Although the California Legislature sent Governor Jerry Brown bills on bed bugs, powdered alcohol, and making denim the official state fabric, the laws enacted in 2016 affecting the state’s private-sector employers were decidedly less exotic.
Articles Discussing General Workplace Issues in California.
The Department of Labor (DOL) has made it clear. Regardless of the reason, classification errors can be costly for employers, as the error often affects a number of employees having similar job titles and therefore lends itself to class treatment of the claim. Furthermore, if you are on the unlucky end of a DOL audit, you will likely be stuck paying payroll taxes, unemployment taxes, overtime, as well as a host of fines, fees and other costs.
Much like the agricultural harvest cycles it may affect, September 12, 2016, marks the planting season for the Phase-In Overtime for Agricultural Workers Act of 2016.
The City of San Diego’s Earned Sick Leave and Minimum Wage Ordinance went into effect on July 11, 2016. Beginning October 1, 2016, employers must post two new notices in the workplace and give employees and new hires a notice containing certain employer information. Failure to comply with these requirements may result in significant civil penalties.
The California Legislature completed its substantive legislative work for the year in the very early morning hours of Thursday, September 1, 2016, with the usual frenetic, last-minute flurry of bill-passing, including some bills that had been amended at the end of August.
On August 31, 2016, the City of Berkeley, California joined the long list of local jurisdictions to create a local sick leave law when it enacted the “Paid Sick Leave Ordinance.” Berkeley also amended its minimum wage law1 and codified a new law concerning hospitality service charges. The Ordinance appears to be an effort by the Berkeley City Council to control the paid sick leave debate because two competing ballot measures – one proposed by advocates and another by the city – will appear on the upcoming November ballot.2 Whether this move is a coup de grace or merely the first strike in a prolonged legal battle over which law controls remains to be seen. Until voters weigh in, the Ordinance will be the applicable law employers are required to comply with when it becomes operative on October 1, 2017.3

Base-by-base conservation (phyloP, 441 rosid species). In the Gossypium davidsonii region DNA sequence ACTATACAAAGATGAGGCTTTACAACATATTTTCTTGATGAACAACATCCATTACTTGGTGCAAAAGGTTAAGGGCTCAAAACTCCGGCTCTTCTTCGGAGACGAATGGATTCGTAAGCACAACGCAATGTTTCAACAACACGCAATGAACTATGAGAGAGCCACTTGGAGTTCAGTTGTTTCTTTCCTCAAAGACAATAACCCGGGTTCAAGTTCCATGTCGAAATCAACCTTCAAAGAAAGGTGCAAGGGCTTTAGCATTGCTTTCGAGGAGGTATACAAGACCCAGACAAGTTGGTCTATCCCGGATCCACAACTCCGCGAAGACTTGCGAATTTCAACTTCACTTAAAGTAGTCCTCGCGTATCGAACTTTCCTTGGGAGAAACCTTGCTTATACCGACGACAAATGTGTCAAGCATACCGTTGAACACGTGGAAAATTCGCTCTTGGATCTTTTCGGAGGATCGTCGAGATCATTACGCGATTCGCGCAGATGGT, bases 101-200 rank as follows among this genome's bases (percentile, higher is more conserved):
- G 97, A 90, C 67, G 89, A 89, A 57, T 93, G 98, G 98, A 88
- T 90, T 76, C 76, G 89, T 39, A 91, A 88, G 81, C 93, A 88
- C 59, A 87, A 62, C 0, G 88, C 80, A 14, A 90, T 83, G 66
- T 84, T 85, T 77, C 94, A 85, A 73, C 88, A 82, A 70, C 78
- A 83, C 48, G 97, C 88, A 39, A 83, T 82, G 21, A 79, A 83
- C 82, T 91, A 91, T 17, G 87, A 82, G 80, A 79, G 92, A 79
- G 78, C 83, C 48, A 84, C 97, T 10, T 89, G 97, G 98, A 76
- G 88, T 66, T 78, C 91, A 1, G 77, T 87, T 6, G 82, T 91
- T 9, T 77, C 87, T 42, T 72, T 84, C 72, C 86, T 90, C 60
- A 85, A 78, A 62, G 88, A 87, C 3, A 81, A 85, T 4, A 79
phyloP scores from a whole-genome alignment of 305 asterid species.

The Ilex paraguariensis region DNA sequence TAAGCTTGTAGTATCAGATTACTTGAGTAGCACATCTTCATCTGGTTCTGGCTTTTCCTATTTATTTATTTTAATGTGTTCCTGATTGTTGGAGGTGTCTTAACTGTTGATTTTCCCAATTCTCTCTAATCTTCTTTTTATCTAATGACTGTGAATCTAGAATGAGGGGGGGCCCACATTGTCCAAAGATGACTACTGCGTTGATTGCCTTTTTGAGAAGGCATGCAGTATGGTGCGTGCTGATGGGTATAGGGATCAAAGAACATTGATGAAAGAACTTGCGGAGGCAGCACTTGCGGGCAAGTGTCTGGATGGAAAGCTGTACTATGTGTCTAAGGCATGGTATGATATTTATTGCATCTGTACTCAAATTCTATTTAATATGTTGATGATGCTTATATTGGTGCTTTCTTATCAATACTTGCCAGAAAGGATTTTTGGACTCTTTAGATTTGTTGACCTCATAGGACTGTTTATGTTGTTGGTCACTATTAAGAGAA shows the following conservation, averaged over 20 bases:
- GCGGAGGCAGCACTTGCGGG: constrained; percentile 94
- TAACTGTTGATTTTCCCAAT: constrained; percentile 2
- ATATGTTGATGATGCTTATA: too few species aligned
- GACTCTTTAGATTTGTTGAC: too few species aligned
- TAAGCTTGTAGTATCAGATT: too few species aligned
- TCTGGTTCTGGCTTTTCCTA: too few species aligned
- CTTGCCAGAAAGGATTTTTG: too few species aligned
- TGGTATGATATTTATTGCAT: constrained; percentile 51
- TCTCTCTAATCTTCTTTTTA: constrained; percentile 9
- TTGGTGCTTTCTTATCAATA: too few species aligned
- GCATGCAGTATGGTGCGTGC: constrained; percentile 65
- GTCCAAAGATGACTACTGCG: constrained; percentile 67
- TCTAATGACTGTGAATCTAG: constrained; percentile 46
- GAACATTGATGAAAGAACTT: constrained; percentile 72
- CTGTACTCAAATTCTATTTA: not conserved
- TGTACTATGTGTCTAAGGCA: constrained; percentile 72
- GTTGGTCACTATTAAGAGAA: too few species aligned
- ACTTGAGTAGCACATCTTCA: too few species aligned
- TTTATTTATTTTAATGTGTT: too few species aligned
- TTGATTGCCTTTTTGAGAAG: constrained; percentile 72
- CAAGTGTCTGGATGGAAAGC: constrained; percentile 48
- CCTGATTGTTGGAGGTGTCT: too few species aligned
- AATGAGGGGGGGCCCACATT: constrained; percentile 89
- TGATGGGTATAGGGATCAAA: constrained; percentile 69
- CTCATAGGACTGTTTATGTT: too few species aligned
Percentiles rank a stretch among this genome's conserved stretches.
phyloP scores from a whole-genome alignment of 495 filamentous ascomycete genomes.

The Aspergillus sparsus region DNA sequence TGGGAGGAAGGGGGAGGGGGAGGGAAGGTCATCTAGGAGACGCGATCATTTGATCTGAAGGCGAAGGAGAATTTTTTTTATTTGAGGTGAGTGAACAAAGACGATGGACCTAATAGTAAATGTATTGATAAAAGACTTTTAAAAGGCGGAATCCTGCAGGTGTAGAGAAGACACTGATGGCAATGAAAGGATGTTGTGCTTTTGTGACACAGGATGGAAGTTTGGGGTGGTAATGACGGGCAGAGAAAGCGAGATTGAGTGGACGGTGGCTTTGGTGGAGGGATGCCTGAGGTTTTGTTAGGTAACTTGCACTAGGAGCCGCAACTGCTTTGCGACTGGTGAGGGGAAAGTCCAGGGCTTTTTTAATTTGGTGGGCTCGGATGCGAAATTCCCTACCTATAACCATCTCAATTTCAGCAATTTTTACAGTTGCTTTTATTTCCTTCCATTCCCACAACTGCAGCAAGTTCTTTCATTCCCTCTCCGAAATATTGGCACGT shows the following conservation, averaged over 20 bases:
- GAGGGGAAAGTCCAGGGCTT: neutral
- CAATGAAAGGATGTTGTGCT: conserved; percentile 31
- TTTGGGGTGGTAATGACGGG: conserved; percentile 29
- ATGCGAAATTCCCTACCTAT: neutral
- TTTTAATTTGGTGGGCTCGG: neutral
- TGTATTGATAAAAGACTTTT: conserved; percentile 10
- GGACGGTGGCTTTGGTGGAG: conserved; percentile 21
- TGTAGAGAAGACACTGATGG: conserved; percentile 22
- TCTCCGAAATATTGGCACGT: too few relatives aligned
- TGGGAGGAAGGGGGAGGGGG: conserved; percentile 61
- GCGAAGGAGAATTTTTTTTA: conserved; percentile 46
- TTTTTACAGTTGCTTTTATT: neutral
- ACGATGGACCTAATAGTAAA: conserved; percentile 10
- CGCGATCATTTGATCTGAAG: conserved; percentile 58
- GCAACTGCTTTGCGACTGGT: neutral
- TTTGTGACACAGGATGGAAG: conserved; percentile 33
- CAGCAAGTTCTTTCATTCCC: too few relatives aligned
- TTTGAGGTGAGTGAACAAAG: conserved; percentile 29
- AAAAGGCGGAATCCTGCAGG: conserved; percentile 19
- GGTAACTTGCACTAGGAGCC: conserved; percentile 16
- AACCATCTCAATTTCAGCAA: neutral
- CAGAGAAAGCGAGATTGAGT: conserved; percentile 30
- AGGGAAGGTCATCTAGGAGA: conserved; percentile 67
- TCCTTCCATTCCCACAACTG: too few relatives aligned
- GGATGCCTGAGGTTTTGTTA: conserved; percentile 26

Throughout the year, we’ve reported on various employment-related bills being considered by the California legislature. The 2016 legislative session came to a close yesterday, so we are now reporting on the final status of bills that were passed by both houses and have now been sent to the Governor for either approval or veto. The Governor has until September 30, 2016 to approve or veto these bills.
San Diego’s Earned Sick Leave and Minimum Wage Ordinance has been amended less than two months after its July 11, 2016 effective date.1 The amendments, instituted via the oddly-titled “Implementing Ordinance,” plug gaps the original law created, create an administrative enforcement system for receiving and resolving complaints, and impose additional obligations that require employers to review and potentially revise their notices, policies, and procedures. Below we briefly summarize the amendments, which will take effect September 2, 2016.2